from one generation to the next
Meat and three veg was the norm for dinner when I was a kid, meat cooked well done and vegetables boiled for half an hour. Potatoes and carrots could withstand that treatment, they kept their structure and a modicum of flavour but cruciferous vegetables, especially cauliflower and brussels sprouts developed a pungeant odour and a repugnant taste. I refused point blank to eat them and left the table forgoing dessert.
Twenty years later fading memory gave me the courage to taste these vegetables again. An Italian friend served me cauliflower fritters and I was hooked at first bite. I now love it raw, lightly steamed and made into soup.
Food trends have changed and now multicultural influences impact on the way we cook and eat. Roasting has become the darling of the cauliflower recipe repertoire. I recently roasted mini cauliflowers coated in spice and served them beside Moroccan lamb which in a roundabout way brought me to oven baked cauliflower with red miso. I now love cauliflower roasted too!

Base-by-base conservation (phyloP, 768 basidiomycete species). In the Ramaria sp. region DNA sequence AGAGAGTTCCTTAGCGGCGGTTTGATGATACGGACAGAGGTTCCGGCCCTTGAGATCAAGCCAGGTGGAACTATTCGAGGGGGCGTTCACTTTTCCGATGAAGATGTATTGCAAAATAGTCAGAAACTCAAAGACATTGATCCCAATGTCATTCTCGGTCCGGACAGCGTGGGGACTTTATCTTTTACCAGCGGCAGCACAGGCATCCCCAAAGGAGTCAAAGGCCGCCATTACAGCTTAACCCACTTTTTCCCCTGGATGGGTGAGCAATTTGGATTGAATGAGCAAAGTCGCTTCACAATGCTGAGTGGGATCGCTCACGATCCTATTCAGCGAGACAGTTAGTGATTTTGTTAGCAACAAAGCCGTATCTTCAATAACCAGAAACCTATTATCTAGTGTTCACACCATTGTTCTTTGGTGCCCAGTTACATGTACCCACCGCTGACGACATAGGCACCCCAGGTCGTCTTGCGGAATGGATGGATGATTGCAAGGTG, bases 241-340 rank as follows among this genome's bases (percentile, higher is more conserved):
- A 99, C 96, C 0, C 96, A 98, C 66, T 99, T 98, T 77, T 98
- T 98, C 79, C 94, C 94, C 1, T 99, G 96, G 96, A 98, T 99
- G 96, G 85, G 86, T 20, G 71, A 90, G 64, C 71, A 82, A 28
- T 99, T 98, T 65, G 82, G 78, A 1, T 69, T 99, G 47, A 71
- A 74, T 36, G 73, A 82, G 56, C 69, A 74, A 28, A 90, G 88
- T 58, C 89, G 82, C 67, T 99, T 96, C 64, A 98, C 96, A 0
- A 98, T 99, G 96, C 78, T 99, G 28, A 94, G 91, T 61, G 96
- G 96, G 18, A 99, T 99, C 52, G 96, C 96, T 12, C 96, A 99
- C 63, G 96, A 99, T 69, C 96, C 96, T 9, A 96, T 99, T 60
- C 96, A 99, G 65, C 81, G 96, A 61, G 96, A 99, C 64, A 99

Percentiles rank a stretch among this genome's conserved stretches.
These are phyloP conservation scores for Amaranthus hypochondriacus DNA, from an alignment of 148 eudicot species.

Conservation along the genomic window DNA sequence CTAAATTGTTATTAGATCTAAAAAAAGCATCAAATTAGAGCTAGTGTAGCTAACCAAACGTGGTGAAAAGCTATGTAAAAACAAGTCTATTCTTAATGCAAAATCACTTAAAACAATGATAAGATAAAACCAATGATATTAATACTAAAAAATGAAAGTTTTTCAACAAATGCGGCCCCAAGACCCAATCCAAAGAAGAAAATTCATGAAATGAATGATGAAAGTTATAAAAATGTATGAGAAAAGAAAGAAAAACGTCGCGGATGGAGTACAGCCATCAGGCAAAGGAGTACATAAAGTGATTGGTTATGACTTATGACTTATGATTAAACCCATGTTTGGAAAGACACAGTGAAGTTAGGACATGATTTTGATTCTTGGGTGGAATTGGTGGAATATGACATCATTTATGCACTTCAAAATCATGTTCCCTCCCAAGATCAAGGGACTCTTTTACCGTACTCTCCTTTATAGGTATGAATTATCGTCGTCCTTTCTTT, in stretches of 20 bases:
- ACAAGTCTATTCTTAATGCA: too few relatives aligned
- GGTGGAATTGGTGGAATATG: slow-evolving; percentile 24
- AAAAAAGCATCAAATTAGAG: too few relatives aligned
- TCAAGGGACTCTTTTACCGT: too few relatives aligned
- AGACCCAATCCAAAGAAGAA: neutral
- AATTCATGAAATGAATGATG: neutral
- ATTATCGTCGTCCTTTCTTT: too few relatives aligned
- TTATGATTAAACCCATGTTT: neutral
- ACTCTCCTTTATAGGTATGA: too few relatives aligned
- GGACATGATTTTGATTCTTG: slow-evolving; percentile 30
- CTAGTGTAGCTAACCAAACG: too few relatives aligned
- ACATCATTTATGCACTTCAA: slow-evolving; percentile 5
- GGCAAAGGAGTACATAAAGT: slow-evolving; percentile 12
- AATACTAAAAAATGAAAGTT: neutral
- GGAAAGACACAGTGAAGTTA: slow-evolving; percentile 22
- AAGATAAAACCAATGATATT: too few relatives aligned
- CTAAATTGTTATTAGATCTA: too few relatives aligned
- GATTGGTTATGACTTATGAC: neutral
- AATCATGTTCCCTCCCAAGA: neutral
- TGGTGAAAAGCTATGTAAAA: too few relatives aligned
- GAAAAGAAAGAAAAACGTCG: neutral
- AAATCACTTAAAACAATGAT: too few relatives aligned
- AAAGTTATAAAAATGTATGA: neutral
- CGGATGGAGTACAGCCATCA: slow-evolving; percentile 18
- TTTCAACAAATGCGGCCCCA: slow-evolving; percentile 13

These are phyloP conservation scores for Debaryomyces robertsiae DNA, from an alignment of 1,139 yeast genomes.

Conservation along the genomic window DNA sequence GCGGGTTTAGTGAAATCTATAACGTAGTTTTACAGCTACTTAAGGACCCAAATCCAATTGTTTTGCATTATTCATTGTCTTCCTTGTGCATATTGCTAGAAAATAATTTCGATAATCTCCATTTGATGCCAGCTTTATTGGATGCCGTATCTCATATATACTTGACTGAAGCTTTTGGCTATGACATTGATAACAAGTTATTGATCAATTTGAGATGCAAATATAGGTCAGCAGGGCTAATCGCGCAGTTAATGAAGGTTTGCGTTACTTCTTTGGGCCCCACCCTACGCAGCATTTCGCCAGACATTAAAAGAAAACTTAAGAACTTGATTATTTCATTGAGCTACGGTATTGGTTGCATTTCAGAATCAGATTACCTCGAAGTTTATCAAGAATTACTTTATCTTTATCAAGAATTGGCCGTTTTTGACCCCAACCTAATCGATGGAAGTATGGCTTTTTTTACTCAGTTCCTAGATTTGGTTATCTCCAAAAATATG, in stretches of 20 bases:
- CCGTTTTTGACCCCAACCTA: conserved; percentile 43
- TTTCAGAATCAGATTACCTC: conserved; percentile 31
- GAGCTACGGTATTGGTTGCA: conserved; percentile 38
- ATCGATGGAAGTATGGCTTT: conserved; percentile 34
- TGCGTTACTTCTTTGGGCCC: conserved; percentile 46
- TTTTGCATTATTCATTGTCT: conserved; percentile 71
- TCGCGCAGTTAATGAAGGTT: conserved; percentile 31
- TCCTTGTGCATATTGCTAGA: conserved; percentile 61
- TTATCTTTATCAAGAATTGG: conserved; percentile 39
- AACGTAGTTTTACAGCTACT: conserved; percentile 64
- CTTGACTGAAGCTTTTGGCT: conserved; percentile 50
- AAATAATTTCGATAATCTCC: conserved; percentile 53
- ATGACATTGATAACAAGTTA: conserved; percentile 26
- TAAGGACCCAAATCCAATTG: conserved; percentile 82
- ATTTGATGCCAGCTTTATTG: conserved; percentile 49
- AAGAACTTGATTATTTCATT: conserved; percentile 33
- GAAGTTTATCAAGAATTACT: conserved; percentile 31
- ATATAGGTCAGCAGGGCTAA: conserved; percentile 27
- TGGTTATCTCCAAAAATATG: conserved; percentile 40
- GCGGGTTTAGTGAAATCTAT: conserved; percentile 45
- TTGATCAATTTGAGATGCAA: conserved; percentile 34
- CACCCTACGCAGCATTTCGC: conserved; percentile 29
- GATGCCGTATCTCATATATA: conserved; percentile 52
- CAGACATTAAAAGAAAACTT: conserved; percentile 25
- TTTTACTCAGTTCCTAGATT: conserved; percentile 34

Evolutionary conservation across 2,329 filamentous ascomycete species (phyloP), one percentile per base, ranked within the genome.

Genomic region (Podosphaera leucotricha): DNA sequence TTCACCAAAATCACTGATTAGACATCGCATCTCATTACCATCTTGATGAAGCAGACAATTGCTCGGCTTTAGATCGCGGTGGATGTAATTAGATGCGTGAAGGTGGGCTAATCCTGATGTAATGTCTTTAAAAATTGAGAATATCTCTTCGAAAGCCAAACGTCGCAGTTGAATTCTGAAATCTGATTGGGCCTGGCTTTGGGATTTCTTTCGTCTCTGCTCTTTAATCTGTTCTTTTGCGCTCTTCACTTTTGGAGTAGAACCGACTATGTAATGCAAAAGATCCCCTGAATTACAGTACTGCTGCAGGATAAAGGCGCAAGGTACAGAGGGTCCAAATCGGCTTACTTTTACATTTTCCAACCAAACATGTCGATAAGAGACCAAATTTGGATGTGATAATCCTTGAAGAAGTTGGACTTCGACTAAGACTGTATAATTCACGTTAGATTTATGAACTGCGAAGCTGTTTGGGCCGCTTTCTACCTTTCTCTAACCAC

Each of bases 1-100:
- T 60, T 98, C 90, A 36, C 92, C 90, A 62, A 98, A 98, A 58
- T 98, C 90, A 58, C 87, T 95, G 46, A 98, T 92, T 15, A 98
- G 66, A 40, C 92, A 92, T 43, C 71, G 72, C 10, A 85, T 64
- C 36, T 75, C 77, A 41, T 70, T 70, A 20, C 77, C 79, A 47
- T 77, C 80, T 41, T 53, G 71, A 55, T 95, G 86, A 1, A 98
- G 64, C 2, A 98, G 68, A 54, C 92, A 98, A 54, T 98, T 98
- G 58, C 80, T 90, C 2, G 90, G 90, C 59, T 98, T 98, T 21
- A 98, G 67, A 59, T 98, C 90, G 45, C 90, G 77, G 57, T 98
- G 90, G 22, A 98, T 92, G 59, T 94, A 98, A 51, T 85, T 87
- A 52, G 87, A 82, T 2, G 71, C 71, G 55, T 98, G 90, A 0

Cauliflower’s mild nutty sweetness is happy to sit in the background of the assertive umami laden flavour of red miso which makes an extra good partnership.
Miso Roasted Cauliflower
1 small cauliflower
1 tablespoon peanut oil
2 teaspoons sesame oil
1/2 teaspoon chilli flakes
freshly ground black pepper
2 spring onions, sliced
3 tablespoons red miso paste
1 tablespoon castor sugar
1 tablespoon mirin
1 tablespoon sake
Preheat the oven to 180C fan forced. Line an ovenproof tray with baking paper.
Break the cauliflower into large florets, then in a bowl, toss through the oils, salt pepper and chilli.
Arrange the cauliflower in a single layer on the paper lined tray and roast for 10 minutes.
While the cauliflower is in the oven, mix together the miso dressing ingredients in a small bowl.
Remove the cauliflower from the oven, return it to the bowl, toss through the miso dressing to coat then again, spread the cauliflower in a single layer on the paper lined tray.
Roast for another 10 minutes or until the miso begins to caramelise.
Arrange on a serving plate and scatter with spring onions.
Loosely adapted from Adam Liaw’s Miso Roasted Eggplant from Asian After Work